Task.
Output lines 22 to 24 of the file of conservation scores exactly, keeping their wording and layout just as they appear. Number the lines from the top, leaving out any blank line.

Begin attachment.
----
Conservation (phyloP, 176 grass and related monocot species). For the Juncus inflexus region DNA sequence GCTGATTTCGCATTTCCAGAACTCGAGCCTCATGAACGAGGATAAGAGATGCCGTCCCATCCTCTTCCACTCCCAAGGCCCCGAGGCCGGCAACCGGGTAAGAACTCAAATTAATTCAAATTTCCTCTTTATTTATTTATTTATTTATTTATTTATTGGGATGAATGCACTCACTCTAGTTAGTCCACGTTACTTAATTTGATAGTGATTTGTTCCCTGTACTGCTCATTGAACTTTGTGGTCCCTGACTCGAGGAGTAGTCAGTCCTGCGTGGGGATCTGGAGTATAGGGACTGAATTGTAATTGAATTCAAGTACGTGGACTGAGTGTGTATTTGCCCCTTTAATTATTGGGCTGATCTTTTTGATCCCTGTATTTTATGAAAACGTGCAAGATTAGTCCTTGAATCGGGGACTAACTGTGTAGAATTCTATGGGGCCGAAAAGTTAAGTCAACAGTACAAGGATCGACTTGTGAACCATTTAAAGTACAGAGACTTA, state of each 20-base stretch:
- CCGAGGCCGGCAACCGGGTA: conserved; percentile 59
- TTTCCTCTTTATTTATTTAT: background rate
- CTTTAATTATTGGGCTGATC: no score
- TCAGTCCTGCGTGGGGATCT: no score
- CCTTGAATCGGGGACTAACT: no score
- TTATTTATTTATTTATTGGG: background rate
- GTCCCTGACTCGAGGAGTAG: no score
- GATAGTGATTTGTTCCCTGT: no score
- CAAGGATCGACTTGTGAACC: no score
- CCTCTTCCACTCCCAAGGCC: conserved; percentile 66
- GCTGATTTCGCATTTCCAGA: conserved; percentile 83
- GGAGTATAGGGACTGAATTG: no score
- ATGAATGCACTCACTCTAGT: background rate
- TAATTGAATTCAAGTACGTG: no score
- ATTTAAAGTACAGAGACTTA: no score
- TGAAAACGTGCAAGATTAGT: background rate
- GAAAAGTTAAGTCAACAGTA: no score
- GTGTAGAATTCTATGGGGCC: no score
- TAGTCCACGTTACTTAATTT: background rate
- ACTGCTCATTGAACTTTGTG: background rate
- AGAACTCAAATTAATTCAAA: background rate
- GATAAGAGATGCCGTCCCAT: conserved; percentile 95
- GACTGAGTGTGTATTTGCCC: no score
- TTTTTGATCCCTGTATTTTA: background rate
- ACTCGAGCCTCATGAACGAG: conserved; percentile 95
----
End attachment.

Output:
- AGAACTCAAATTAATTCAAA: background rate
- GATAAGAGATGCCGTCCCAT: conserved; percentile 95
- GACTGAGTGTGTATTTGCCC: no score